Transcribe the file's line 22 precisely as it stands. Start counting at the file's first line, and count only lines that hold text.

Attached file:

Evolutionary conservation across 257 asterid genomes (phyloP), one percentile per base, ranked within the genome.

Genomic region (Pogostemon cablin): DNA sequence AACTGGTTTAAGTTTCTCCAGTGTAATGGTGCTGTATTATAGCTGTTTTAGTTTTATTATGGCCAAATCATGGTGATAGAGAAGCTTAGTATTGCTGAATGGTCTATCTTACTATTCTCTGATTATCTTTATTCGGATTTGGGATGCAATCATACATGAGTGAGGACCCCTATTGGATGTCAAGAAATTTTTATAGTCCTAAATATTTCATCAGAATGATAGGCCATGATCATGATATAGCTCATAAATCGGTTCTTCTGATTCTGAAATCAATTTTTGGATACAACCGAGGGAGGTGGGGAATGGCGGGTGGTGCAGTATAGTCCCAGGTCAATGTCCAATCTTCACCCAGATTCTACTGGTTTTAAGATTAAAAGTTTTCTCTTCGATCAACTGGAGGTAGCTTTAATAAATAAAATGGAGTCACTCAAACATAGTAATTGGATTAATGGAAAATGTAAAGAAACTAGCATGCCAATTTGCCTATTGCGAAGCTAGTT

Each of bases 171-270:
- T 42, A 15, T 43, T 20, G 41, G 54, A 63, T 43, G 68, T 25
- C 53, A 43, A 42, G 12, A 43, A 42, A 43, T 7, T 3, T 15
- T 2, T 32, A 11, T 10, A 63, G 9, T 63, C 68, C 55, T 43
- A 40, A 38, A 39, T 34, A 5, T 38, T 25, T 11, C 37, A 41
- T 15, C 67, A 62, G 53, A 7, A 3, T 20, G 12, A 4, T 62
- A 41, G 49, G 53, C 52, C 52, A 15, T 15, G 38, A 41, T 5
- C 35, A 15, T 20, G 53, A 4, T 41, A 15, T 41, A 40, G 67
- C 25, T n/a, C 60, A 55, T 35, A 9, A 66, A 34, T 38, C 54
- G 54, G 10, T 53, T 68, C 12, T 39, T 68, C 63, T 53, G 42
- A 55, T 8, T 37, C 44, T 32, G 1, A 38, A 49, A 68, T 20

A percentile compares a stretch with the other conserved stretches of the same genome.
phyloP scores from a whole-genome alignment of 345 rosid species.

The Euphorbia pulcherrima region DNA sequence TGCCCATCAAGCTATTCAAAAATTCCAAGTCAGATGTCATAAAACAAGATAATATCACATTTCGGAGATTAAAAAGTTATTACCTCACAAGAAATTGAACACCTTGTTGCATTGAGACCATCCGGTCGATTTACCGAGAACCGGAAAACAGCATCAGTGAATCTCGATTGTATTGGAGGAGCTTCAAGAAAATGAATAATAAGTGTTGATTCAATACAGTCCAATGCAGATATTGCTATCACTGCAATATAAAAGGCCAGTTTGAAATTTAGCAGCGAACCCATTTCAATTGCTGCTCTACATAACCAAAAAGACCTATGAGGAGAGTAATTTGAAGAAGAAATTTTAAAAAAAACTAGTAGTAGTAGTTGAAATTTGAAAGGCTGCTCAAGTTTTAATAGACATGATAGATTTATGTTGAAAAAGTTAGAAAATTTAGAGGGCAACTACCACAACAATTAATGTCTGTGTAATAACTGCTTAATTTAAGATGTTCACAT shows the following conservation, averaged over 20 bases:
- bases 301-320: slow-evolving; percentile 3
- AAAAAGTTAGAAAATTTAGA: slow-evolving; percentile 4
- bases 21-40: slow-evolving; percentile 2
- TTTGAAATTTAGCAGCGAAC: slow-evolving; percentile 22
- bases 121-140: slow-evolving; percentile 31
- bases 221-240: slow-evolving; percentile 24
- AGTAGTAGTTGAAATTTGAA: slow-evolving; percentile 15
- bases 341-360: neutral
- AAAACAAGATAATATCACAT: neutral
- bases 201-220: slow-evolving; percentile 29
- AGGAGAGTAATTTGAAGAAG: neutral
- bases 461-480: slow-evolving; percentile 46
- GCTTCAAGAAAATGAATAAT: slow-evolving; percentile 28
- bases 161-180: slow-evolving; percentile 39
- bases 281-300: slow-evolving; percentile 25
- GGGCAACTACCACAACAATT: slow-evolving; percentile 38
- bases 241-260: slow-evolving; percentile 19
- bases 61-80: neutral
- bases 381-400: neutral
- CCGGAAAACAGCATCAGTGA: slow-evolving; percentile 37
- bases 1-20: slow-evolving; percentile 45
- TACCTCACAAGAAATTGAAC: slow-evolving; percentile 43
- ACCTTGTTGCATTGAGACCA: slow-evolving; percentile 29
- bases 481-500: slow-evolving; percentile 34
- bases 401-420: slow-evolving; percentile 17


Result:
- bases 221-240: slow-evolving; percentile 24